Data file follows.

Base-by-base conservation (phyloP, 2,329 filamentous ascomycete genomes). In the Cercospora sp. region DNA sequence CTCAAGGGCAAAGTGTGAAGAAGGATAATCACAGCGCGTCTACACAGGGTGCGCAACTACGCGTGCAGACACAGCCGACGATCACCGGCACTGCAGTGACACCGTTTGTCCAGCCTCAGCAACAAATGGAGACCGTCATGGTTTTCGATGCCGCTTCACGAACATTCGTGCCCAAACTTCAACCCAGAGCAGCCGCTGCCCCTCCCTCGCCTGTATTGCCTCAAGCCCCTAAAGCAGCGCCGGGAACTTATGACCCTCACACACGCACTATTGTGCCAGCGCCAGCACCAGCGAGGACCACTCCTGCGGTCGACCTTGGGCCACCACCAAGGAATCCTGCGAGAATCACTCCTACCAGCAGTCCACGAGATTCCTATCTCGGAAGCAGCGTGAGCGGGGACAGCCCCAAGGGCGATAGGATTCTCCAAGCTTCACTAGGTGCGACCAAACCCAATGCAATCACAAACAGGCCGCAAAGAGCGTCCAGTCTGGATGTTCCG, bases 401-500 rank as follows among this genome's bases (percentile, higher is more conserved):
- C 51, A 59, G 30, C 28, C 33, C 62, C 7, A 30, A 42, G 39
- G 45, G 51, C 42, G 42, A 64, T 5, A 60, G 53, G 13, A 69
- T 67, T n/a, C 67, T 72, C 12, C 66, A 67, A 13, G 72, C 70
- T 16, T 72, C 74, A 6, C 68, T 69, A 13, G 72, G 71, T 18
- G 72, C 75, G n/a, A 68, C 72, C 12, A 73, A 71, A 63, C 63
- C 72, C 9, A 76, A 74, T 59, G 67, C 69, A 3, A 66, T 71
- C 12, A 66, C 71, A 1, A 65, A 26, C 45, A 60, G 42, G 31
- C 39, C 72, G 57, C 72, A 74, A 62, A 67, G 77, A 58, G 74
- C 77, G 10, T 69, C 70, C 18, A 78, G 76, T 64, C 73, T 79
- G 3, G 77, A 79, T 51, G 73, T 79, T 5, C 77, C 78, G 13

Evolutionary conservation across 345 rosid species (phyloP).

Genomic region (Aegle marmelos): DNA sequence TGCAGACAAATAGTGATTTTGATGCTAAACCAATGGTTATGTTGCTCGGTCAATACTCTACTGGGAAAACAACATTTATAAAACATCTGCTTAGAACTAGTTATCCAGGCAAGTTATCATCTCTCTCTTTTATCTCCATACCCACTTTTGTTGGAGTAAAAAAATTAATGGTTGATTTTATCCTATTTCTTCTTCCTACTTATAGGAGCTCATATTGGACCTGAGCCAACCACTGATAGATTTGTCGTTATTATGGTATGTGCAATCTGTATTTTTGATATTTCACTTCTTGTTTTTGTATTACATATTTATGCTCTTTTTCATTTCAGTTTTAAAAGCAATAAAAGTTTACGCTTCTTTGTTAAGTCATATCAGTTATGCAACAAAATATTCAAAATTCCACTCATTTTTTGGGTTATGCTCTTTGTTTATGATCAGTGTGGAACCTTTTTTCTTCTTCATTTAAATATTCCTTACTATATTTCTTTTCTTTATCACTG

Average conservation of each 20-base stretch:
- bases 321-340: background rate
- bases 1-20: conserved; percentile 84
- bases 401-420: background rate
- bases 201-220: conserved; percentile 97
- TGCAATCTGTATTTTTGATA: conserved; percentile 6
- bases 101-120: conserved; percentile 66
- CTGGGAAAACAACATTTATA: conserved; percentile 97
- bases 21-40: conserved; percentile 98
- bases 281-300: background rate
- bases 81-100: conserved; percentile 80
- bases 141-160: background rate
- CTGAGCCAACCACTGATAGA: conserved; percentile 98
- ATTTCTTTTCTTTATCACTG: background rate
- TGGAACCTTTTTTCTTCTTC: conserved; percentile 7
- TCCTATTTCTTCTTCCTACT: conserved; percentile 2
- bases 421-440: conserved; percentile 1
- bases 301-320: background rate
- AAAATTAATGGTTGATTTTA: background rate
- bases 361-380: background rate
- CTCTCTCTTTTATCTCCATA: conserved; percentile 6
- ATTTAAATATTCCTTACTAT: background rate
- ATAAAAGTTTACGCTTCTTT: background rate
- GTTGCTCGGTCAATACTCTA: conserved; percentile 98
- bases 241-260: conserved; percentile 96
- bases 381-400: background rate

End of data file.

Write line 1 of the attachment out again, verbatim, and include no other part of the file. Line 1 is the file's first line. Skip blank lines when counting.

Base-by-base conservation (phyloP, 2,329 filamentous ascomycete genomes). In the Cercospora sp. region DNA sequence CTCAAGGGCAAAGTGTGAAGAAGGATAATCACAGCGCGTCTACACAGGGTGCGCAACTACGCGTGCAGACACAGCCGACGATCACCGGCACTGCAGTGACACCGTTTGTCCAGCCTCAGCAACAAATGGAGACCGTCATGGTTTTCGATGCCGCTTCACGAACATTCGTGCCCAAACTTCAACCCAGAGCAGCCGCTGCCCCTCCCTCGCCTGTATTGCCTCAAGCCCCTAAAGCAGCGCCGGGAACTTATGACCCTCACACACGCACTATTGTGCCAGCGCCAGCACCAGCGAGGACCACTCCTGCGGTCGACCTTGGGCCACCACCAAGGAATCCTGCGAGAATCACTCCTACCAGCAGTCCACGAGATTCCTATCTCGGAAGCAGCGTGAGCGGGGACAGCCCCAAGGGCGATAGGATTCTCCAAGCTTCACTAGGTGCGACCAAACCCAATGCAATCACAAACAGGCCGCAAAGAGCGTCCAGTCTGGATGTTCCG, bases 401-500 rank as follows among this genome's bases (percentile, higher is more conserved):